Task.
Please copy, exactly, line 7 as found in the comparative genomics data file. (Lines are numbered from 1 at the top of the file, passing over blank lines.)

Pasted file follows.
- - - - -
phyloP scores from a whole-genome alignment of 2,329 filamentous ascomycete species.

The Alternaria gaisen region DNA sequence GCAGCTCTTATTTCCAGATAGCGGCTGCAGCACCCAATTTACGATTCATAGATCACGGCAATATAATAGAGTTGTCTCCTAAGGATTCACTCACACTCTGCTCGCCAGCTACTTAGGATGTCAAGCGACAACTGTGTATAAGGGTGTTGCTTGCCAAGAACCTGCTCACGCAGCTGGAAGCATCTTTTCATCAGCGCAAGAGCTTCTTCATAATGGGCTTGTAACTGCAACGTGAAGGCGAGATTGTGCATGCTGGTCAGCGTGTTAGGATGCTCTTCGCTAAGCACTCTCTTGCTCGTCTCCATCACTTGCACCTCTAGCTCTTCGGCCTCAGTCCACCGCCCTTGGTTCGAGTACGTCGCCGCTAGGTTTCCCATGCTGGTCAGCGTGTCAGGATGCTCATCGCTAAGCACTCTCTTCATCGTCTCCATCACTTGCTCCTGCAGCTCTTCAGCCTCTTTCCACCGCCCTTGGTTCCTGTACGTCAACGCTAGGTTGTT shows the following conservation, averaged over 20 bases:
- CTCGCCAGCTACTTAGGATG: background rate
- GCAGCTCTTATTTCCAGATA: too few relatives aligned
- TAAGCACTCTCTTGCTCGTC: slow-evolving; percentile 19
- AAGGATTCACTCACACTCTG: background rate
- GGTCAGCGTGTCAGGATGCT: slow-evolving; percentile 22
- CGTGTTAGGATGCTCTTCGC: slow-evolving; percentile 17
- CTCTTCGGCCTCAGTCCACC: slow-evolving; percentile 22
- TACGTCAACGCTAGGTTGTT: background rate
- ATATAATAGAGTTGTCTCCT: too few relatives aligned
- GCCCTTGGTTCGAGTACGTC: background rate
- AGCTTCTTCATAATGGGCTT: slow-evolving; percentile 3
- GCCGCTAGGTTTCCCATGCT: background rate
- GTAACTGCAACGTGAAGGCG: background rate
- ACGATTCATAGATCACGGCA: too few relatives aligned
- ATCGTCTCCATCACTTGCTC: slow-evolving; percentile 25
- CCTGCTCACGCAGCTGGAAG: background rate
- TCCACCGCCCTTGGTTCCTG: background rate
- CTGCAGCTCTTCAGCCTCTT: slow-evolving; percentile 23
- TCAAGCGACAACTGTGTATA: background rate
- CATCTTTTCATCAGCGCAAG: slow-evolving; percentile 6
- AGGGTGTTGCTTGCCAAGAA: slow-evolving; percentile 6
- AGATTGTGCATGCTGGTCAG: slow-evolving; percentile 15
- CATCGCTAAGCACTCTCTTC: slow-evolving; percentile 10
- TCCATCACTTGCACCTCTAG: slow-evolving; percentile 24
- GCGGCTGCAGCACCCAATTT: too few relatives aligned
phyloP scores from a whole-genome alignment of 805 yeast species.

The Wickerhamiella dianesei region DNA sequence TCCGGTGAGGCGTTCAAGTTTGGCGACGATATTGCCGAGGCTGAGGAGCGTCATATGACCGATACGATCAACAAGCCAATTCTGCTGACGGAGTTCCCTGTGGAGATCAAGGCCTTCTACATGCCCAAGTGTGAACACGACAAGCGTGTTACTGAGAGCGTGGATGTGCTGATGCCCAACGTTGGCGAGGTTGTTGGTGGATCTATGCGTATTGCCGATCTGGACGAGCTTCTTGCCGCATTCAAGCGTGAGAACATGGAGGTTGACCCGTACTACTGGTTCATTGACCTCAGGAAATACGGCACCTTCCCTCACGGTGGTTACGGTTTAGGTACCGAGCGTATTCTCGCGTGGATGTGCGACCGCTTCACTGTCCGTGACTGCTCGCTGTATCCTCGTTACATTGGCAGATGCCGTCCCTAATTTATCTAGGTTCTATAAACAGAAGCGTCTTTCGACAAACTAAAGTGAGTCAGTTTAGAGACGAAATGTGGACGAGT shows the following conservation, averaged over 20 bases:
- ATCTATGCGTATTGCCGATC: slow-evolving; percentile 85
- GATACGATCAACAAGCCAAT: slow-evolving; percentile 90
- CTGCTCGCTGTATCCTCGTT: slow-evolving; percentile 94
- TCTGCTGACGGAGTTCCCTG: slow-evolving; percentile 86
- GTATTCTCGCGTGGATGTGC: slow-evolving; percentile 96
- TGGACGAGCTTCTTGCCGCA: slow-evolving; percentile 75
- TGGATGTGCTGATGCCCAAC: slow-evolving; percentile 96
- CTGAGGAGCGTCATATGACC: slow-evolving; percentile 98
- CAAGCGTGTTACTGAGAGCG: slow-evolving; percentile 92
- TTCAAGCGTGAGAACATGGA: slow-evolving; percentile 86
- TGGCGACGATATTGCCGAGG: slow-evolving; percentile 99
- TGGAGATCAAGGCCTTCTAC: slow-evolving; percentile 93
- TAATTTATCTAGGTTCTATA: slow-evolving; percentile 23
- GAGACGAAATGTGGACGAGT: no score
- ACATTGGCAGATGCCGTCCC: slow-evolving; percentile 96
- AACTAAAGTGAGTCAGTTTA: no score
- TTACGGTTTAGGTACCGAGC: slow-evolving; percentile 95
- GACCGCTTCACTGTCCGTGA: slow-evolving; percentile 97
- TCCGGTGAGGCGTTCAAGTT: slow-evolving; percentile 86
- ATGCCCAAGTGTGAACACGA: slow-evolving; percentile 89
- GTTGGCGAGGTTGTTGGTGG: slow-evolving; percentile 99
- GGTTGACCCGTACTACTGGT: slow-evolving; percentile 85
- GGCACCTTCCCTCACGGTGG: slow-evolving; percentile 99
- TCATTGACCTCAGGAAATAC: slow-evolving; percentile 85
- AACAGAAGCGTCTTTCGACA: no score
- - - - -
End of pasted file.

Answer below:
- GGTCAGCGTGTCAGGATGCT: slow-evolving; percentile 22